Labour has officially taken control in the city of Stoke-on-Trent. The party returns to power for the first time since 2015 after winning 29 seats in this year’s local elections, ousting a minority Conservative administration.
At a full council meeting held in the civic centre, new leader Jane Ashworth unveiled her cabinet. Some veterans of the last Labour administration, including Sarah Hill and Desiree Elliot, have returned to the front bench and will have to face several legacy issues left by the Conservatives.
Jane Ashworth said: “We face many challenges in making our city a better place to live, work and enjoy, not least in the face of the huge government cuts to the council budget we have borne, and the cost-of-living crisis.”
She added that the newly-installed council would bring “talent, passion, skill and experience” to their roles.
At the meeting, the council also appointed a new Lord Mayor; the post will be held for the year ahead by Councillor Majid Khan, who was also mayor in 2014-15.
The new mayor said he was “looking forward to spending time in the community, doing more of what I enjoy, meeting local residents and encouraging businesses to come and set up in Stoke-on-Trent.”
A terrible legacy
In an interview given to the Sentinel, Jane Ashworth says she was “horrified” by the state of the city’s finances, adding that “we have been left a terrible legacy” and by the extent of the problem, “because every time we open a new door, we find a fresh problem.”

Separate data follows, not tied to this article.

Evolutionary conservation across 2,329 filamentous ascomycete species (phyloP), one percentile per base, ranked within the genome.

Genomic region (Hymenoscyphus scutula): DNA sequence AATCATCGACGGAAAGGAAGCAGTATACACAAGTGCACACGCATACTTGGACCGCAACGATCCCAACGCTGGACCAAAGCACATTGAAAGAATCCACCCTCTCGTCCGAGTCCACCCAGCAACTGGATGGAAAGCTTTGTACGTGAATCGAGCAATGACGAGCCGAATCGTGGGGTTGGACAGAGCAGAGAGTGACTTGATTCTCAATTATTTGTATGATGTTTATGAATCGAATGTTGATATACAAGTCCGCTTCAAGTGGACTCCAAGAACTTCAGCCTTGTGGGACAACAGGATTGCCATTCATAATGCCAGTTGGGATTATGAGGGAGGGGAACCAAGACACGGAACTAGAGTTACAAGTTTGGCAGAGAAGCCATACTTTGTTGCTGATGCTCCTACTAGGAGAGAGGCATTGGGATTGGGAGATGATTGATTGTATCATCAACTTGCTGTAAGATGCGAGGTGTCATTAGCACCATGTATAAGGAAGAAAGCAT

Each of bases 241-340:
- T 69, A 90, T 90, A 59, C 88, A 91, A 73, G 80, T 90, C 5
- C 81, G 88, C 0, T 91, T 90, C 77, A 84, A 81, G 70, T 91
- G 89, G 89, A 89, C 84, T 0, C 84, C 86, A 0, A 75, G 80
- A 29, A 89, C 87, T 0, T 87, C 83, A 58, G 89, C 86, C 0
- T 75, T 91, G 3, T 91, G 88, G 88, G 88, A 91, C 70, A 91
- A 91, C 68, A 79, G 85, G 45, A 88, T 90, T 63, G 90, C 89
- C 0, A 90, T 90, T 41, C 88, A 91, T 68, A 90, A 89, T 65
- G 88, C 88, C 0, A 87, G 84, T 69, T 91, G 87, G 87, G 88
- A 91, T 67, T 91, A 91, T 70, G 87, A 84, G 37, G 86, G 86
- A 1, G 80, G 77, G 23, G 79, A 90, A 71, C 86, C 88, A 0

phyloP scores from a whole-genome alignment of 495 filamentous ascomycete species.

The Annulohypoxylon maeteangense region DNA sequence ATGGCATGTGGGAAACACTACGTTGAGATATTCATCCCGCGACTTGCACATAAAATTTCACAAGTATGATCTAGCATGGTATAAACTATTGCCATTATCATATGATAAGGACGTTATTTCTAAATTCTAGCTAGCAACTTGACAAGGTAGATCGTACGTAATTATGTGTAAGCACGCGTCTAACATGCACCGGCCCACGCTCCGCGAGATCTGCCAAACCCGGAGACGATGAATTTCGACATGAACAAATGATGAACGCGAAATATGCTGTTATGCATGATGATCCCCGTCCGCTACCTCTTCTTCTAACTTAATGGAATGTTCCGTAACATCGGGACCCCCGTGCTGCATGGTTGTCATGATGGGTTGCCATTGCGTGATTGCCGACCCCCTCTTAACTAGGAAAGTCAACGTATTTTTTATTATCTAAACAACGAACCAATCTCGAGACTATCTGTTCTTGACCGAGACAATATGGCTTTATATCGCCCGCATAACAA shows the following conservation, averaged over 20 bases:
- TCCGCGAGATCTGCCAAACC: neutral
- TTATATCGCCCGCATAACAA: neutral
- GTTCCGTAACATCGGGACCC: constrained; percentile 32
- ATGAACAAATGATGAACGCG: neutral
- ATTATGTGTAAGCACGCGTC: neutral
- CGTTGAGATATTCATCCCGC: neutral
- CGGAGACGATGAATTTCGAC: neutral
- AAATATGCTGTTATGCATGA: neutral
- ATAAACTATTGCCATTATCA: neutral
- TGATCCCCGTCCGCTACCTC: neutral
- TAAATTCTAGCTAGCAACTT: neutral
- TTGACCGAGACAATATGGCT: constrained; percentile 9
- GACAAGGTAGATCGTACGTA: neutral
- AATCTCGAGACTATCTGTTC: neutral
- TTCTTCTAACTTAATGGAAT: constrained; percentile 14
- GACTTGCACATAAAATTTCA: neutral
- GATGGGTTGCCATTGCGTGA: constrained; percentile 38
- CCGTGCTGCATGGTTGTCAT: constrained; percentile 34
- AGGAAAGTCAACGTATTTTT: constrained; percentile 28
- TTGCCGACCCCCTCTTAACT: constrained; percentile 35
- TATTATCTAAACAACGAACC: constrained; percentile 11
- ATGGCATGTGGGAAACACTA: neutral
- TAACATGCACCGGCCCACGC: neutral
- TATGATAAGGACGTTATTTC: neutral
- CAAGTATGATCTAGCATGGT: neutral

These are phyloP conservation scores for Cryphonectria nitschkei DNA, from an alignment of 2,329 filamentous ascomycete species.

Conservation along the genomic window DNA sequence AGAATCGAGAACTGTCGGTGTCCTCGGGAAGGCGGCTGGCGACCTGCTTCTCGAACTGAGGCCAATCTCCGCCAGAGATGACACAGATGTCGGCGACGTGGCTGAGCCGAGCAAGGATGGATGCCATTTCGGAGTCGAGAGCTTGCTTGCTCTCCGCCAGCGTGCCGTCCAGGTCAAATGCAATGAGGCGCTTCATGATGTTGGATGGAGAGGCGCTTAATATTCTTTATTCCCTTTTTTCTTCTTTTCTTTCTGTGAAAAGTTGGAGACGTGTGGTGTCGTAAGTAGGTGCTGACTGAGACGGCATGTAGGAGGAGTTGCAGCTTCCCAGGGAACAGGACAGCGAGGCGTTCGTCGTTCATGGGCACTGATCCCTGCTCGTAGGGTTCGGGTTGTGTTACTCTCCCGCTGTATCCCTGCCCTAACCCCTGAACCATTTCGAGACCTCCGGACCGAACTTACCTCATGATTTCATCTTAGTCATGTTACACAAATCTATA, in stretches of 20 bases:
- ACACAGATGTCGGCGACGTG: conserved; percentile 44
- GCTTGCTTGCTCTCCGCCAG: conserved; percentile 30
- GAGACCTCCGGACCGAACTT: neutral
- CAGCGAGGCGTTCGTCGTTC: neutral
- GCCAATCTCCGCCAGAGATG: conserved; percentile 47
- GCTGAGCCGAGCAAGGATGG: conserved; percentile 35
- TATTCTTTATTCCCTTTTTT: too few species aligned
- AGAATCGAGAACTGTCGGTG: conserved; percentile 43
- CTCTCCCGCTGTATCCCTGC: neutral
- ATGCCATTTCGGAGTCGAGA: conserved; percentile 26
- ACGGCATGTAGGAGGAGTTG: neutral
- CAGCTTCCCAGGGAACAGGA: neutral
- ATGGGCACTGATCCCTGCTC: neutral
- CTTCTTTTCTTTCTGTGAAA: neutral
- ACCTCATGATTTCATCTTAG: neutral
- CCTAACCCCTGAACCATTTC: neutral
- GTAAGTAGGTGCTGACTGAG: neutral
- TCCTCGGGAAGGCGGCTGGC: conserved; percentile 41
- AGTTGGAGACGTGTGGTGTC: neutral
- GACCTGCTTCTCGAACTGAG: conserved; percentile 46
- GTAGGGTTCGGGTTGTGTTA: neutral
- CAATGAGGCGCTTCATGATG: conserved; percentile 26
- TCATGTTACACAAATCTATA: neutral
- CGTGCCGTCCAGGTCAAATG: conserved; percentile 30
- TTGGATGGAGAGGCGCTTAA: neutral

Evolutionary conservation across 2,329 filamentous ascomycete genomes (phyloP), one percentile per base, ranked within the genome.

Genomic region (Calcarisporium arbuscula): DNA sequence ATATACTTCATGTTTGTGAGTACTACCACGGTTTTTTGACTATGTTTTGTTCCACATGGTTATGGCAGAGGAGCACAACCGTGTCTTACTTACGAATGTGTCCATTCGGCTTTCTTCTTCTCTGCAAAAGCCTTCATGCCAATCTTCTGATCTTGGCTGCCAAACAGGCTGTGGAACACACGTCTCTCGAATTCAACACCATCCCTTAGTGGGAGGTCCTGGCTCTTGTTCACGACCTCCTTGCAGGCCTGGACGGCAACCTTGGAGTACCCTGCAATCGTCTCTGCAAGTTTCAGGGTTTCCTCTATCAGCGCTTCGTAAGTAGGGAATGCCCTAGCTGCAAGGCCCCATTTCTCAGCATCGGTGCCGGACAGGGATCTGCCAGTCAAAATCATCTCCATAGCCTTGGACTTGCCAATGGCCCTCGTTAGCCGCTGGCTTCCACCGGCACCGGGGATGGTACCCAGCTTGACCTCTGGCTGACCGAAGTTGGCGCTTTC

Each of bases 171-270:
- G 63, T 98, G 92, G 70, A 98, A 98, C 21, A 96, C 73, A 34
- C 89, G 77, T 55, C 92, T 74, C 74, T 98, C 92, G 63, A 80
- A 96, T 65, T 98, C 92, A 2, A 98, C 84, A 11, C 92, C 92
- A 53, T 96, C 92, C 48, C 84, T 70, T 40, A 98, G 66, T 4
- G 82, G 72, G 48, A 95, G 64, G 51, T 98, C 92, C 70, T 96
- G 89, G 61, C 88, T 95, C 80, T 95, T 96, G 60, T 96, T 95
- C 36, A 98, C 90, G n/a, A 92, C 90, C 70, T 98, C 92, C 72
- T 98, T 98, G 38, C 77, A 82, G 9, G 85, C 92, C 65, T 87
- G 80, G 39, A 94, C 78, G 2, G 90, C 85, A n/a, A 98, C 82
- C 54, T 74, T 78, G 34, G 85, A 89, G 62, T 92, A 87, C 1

The incoming council also faces challenges around improving the economic outlook for the city and sorting out its crumbling infrastructure. Although Ashworth has been cagey about the issue in press comments so far, this may impact projects such as the Etruscan Square development in the city centre.
In characteristically robust style, she said that her administration will “clean up” the city, enhancing the centres of all six towns by “improving the feel and mood of our public spaces”.
Since winning the election, her cabinet had, she said, “already started working hard to right wrongs, to address issues we discovered after winning the election and to get this council, and this city, back on track. That mission is being supported by talented and diverse councillors from all walks of life and a great mix of youth and experience.”
She conceded that the council faces “many challenges in making our city a better place to live, work and enjoy, not least in the face of the huge government cuts to the council budget we have borne, and the cost-of-living crisis”, but stated that the council would “plan and work hard to deliver many positives” while being “open and honest about the real state of this council and our city”.
But it is inevitable, she concluded, that “some difficult decisions lie ahead.”
Speaking about the aims of her administration, Councillor Ashworth said “We’ll make sure the council puts all our people first, with care and kindness. And we will put Stoke-on-Trent on the map as a great city – not a small city, but an economic driving force and a place for residents, communities, and businesses to thrive.”
As the city grapples with financial problems and refocusses its economy away from low paid service sector jobs, delivering on that vision might be the biggest challenge of all.